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So many stories in this compelling collection are worth recounting. This book almost makes it impossible to cover the plethora of compelling subjects it houses. One story, again, that called up the reality of my own childhood, though to a slightly lesser degree, was Gypsy and its very real reminders of the familiar immigrant cultures where fathers seek to marry off their daughters to men within their circle. In this story, the Rom (gypsy) father advises the young daughter, “They’ll visit to formally seek your hand.”
“I was thirteen,” the daughter reminds.
In my own story, I was fifteen or sixteen, perhaps, when “callers” came to pursue the daughter of a reputable Syrian-American man. By the time I was eighteen, I would say that a marriage to one of the “callers” would have been as welcome, if not more welcome, than an education, and my father was a lover of intellect and learnedness; but if a doctor from a good family called, this might be something I should “consider”.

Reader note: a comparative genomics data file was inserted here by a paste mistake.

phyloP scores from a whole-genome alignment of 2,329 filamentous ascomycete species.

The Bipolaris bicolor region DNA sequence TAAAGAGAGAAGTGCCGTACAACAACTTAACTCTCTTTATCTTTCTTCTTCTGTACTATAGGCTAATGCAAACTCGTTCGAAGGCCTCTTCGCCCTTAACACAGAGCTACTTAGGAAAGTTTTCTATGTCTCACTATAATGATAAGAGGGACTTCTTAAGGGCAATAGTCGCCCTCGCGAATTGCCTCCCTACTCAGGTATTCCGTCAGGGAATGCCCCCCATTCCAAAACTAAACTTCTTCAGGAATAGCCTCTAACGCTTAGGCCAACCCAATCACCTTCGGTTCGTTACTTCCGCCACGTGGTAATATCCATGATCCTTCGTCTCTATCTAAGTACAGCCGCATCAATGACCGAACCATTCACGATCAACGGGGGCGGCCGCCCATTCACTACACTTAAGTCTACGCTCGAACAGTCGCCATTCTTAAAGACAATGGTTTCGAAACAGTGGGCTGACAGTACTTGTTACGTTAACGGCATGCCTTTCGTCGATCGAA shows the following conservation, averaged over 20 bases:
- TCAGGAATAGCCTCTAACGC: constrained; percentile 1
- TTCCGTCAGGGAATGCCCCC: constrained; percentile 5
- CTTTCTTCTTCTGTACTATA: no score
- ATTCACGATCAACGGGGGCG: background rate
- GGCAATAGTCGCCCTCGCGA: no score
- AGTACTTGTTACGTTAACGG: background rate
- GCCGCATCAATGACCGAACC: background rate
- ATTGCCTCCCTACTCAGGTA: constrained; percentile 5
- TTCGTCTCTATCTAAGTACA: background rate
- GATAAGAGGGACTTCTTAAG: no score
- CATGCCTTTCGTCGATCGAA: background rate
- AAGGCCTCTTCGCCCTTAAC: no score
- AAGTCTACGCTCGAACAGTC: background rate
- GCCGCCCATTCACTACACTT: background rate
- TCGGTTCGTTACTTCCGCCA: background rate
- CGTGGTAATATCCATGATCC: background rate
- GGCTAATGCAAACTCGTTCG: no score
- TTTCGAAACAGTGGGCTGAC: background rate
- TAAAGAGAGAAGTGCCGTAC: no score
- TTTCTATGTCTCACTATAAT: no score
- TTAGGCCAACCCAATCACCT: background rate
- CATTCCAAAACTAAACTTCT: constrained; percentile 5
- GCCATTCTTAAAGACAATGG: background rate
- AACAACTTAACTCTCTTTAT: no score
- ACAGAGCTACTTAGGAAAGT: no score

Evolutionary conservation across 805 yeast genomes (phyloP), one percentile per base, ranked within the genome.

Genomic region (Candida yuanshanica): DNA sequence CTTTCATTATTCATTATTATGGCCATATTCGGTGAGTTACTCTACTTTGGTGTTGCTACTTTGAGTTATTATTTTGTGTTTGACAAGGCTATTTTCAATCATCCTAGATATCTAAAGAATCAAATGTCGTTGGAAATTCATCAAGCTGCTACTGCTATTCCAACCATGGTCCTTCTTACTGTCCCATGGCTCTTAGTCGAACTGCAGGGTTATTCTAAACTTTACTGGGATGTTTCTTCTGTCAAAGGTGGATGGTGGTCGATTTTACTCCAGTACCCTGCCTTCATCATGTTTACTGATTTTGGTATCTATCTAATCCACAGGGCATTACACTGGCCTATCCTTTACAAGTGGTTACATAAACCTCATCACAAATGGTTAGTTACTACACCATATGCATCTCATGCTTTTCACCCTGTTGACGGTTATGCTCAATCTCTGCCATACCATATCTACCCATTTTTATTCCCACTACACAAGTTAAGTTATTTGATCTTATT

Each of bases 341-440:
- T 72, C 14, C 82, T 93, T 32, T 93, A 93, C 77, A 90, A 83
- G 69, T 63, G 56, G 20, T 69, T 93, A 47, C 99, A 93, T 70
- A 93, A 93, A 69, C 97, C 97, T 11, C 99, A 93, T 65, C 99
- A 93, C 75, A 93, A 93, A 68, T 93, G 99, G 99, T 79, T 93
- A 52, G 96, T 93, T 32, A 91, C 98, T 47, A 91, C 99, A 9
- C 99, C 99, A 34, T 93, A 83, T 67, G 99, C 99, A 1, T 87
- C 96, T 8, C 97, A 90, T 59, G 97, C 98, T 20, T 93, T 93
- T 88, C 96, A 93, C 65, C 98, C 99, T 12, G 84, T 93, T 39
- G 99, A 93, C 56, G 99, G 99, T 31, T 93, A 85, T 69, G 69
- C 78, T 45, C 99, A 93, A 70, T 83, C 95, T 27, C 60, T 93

Unlike me, the daughter in “Gypsy” does end up marrying; later in life, she finds herself alone, almost relishing that independence she initially craved, but had not been allowed.
In another shaft of light, Gypsy calls up the immigrant Rom men, from Hungary, in compelling dialogue. Uncle Vlad “talked about scoping out business opportunities in the big cities of the Midwest” . . . while the father of the thirteen-year-old narrator replies to a comment Uncle Vlad makes about Truman, “But his people helped us get over here. God knows what they are doing to our brothers in Hungary . . . if they’re alive or dead.”
What follows is a line that spotlights the immigrant spirit of resilience and tenacity in their quest to make a life in any land of opportunity, any ‘safer’ land. Uncle Vlad (who not unlike my father and my uncles who immigrated to the U.S. from Syria) reminds, “The Rom will go on until the end of time. We’ll figure out new ways to survive.”
*book review appeared in another form in The Texas Observer